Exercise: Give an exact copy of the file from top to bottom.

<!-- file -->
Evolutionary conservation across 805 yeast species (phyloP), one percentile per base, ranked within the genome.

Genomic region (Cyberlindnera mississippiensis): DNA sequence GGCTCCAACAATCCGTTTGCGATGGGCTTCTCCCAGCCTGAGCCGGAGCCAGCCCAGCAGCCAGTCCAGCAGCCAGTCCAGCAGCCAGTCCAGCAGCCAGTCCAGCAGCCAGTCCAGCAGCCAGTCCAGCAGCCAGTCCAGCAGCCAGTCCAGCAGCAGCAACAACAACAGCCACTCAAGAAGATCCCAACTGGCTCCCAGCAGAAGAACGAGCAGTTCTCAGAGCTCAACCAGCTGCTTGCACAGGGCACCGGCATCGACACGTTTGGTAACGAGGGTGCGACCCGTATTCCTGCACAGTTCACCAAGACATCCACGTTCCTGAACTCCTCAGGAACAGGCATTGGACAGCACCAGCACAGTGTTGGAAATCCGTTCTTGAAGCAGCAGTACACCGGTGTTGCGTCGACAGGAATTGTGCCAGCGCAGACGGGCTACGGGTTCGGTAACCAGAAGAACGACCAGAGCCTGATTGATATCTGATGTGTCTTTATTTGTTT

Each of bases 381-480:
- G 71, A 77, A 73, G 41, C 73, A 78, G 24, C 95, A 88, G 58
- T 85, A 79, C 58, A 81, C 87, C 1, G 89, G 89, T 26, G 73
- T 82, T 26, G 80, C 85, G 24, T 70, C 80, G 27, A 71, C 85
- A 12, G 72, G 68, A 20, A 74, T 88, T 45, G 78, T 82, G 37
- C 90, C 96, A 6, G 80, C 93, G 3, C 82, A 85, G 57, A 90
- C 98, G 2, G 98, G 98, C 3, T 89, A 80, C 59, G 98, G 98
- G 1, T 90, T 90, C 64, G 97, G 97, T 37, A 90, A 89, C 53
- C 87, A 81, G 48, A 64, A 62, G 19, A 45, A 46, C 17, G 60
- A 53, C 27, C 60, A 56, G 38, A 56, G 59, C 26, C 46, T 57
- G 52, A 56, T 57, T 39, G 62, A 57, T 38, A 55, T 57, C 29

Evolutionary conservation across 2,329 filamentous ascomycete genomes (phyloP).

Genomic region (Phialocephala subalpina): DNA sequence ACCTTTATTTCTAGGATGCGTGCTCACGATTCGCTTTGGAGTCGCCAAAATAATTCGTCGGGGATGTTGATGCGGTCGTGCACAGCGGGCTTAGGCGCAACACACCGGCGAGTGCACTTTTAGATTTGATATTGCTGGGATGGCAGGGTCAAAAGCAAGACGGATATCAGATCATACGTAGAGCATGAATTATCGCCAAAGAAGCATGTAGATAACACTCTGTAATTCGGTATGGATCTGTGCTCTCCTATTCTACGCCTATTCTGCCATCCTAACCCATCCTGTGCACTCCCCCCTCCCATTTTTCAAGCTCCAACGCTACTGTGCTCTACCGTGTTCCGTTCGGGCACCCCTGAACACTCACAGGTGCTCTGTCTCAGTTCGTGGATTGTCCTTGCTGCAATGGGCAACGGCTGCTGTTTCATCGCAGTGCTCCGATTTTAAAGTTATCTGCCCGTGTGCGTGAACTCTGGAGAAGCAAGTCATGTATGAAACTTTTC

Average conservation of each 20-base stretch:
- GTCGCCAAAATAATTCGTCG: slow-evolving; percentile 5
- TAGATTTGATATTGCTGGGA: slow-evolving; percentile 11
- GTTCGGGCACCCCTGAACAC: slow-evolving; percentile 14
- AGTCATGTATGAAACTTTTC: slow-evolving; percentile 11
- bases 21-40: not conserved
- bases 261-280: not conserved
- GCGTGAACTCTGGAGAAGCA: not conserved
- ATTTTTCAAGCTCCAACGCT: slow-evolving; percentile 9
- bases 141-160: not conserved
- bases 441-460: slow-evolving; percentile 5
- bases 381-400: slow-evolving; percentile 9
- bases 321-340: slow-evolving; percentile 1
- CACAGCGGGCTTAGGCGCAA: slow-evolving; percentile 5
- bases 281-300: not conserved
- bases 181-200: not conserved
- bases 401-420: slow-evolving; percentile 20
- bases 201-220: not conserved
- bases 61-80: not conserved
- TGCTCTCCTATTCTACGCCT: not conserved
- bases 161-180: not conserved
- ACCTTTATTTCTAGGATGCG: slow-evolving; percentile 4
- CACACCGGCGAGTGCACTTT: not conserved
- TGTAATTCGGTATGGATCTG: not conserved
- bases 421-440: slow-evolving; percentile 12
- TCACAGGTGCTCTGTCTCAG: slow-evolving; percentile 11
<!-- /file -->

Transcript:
Evolutionary conservation across 805 yeast species (phyloP), one percentile per base, ranked within the genome.

Genomic region (Cyberlindnera mississippiensis): DNA sequence GGCTCCAACAATCCGTTTGCGATGGGCTTCTCCCAGCCTGAGCCGGAGCCAGCCCAGCAGCCAGTCCAGCAGCCAGTCCAGCAGCCAGTCCAGCAGCCAGTCCAGCAGCCAGTCCAGCAGCCAGTCCAGCAGCCAGTCCAGCAGCCAGTCCAGCAGCAGCAACAACAACAGCCACTCAAGAAGATCCCAACTGGCTCCCAGCAGAAGAACGAGCAGTTCTCAGAGCTCAACCAGCTGCTTGCACAGGGCACCGGCATCGACACGTTTGGTAACGAGGGTGCGACCCGTATTCCTGCACAGTTCACCAAGACATCCACGTTCCTGAACTCCTCAGGAACAGGCATTGGACAGCACCAGCACAGTGTTGGAAATCCGTTCTTGAAGCAGCAGTACACCGGTGTTGCGTCGACAGGAATTGTGCCAGCGCAGACGGGCTACGGGTTCGGTAACCAGAAGAACGACCAGAGCCTGATTGATATCTGATGTGTCTTTATTTGTTT

Each of bases 381-480:
- G 71, A 77, A 73, G 41, C 73, A 78, G 24, C 95, A 88, G 58
- T 85, A 79, C 58, A 81, C 87, C 1, G 89, G 89, T 26, G 73
- T 82, T 26, G 80, C 85, G 24, T 70, C 80, G 27, A 71, C 85
- A 12, G 72, G 68, A 20, A 74, T 88, T 45, G 78, T 82, G 37
- C 90, C 96, A 6, G 80, C 93, G 3, C 82, A 85, G 57, A 90
- C 98, G 2, G 98, G 98, C 3, T 89, A 80, C 59, G 98, G 98
- G 1, T 90, T 90, C 64, G 97, G 97, T 37, A 90, A 89, C 53
- C 87, A 81, G 48, A 64, A 62, G 19, A 45, A 46, C 17, G 60
- A 53, C 27, C 60, A 56, G 38, A 56, G 59, C 26, C 46, T 57
- G 52, A 56, T 57, T 39, G 62, A 57, T 38, A 55, T 57, C 29

Evolutionary conservation across 2,329 filamentous ascomycete genomes (phyloP).

Genomic region (Phialocephala subalpina): DNA sequence ACCTTTATTTCTAGGATGCGTGCTCACGATTCGCTTTGGAGTCGCCAAAATAATTCGTCGGGGATGTTGATGCGGTCGTGCACAGCGGGCTTAGGCGCAACACACCGGCGAGTGCACTTTTAGATTTGATATTGCTGGGATGGCAGGGTCAAAAGCAAGACGGATATCAGATCATACGTAGAGCATGAATTATCGCCAAAGAAGCATGTAGATAACACTCTGTAATTCGGTATGGATCTGTGCTCTCCTATTCTACGCCTATTCTGCCATCCTAACCCATCCTGTGCACTCCCCCCTCCCATTTTTCAAGCTCCAACGCTACTGTGCTCTACCGTGTTCCGTTCGGGCACCCCTGAACACTCACAGGTGCTCTGTCTCAGTTCGTGGATTGTCCTTGCTGCAATGGGCAACGGCTGCTGTTTCATCGCAGTGCTCCGATTTTAAAGTTATCTGCCCGTGTGCGTGAACTCTGGAGAAGCAAGTCATGTATGAAACTTTTC

Average conservation of each 20-base stretch:
- GTCGCCAAAATAATTCGTCG: slow-evolving; percentile 5
- TAGATTTGATATTGCTGGGA: slow-evolving; percentile 11
- GTTCGGGCACCCCTGAACAC: slow-evolving; percentile 14
- AGTCATGTATGAAACTTTTC: slow-evolving; percentile 11
- bases 21-40: not conserved
- bases 261-280: not conserved
- GCGTGAACTCTGGAGAAGCA: not conserved
- ATTTTTCAAGCTCCAACGCT: slow-evolving; percentile 9
- bases 141-160: not conserved
- bases 441-460: slow-evolving; percentile 5
- bases 381-400: slow-evolving; percentile 9
- bases 321-340: slow-evolving; percentile 1
- CACAGCGGGCTTAGGCGCAA: slow-evolving; percentile 5
- bases 281-300: not conserved
- bases 181-200: not conserved
- bases 401-420: slow-evolving; percentile 20
- bases 201-220: not conserved
- bases 61-80: not conserved
- TGCTCTCCTATTCTACGCCT: not conserved
- bases 161-180: not conserved
- ACCTTTATTTCTAGGATGCG: slow-evolving; percentile 4
- CACACCGGCGAGTGCACTTT: not conserved
- TGTAATTCGGTATGGATCTG: not conserved
- bases 421-440: slow-evolving; percentile 12
- TCACAGGTGCTCTGTCTCAG: slow-evolving; percentile 11